Maryknoll, New York – American Catholics discovered the Leadership Conference of Women Religious (LCWR) in April of 2012, when the Vatican’s Congregation for the Doctrine of the Faith (CDF) announced that, after a 4-year assessment, the organization—whose members represent 80% of the Catholic sisters in the United States—and its pastoral and doctrinal situation presented “a matter of serious concern.” Archbishop Peter Sartain of Seattle was named Delegate for the Initiative of reforming the LCWR, along with Bishop Leonard Blair of Toledo, Ohio, and Bishop Thomas John Paprocki of Springfield, Illinois.
The international storm that followed included a 60 Minutes segment as well as tens of thousands of communications to and about LCWR, from Catholics and non-Catholics alike. Many American Catholics expressed support, finding it difficult to square the CDF’s conclusions with their experience of the sisters as teachers, healers, and role models. Indeed the hunger for the type of leadership the LCWR demonstrates was one of the reasons behind the decision to publishing Spiritual Leadership for Challenging Times.
Selecting ten of the LCWR presidential addresses from the past 25 years, Spiritual Leadership for Challenging Times seeks in part to respond to that interest in forms and models of leadership for the present and the future. These talks are extraordinary in a number of ways: presenting the challenges as well as the joys of leadership, discerning the meaning and living the reality of religious life on the cusp of two millennia, including the seismic shift from a pre-Vatican II to a post-Vatican II understanding of faith and its impact most particularly on religious life.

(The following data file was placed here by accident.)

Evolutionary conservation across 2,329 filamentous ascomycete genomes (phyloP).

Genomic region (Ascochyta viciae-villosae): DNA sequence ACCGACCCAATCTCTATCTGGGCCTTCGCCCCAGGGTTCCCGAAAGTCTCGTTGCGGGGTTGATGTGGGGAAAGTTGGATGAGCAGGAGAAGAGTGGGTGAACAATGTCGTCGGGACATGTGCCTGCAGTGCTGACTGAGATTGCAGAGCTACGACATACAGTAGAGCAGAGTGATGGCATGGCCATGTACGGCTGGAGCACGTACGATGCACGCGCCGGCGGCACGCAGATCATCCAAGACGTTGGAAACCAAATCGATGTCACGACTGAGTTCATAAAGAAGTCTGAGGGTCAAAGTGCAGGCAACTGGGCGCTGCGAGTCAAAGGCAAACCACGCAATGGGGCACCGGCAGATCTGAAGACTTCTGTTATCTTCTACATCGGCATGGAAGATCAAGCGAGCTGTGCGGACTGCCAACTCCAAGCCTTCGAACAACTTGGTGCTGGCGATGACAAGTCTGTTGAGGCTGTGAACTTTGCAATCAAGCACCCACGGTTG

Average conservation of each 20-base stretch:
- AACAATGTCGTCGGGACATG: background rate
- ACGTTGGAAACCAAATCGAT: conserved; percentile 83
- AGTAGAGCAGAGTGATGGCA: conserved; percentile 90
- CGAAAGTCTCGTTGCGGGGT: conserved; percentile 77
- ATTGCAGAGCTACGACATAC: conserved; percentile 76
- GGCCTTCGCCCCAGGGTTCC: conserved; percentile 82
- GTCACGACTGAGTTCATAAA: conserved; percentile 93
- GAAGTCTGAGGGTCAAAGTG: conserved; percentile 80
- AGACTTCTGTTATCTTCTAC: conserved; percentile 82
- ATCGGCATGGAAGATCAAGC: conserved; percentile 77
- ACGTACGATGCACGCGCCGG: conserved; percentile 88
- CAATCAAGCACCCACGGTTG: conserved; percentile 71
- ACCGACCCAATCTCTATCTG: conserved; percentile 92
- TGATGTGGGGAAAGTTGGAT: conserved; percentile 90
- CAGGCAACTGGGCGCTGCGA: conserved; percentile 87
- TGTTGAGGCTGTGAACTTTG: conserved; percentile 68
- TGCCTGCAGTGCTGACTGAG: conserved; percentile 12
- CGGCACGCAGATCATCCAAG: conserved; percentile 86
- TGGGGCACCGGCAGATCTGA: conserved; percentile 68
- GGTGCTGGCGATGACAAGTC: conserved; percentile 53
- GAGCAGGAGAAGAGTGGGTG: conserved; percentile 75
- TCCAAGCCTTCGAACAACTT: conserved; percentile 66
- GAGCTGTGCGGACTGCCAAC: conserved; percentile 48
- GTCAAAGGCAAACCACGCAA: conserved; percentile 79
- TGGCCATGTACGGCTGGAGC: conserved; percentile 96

The addresses range from Sister Joan Chittister’s 1977 talk (“Making the Future Possible” ) to Sister Pat Farrell’s address, “Navigating the Shifts,” given at the August 2012 LCWR Assembly in St Louis, Missouri, four months after the CDF assessment, with 900 delegates in attendance. As editor Sister Annmarie Sanders writes in her introduction, “After much discussion and prayerful discernment, the strong consensus [was] to charge [LCWR’s} officers to enter into a conversation with the archbishop delegate . . . with the hope that open and honest dialogue would lead not only to increasing understanding between the church leadership and women religious but also to ‘creating more possibilities for the laity and, particularly for women, to have a voice in the church.”
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Presidential Addresses from the Leadership Conference of Women Religious (LCWR)
ORBIS BOOKS, Maryknoll, NY 10545-0302
ISBN 978-1-62698-066-2 softcover $20
Pub Date: April 15, 2014
Founded in 1970, Orbis Books publishes works that enlighten the mind, nourish the spirit and challenge the conscience. Learn more at http://www.orbisbooks.com/ or on Facebook at http://www.facebook.com/#!/orbisbooks.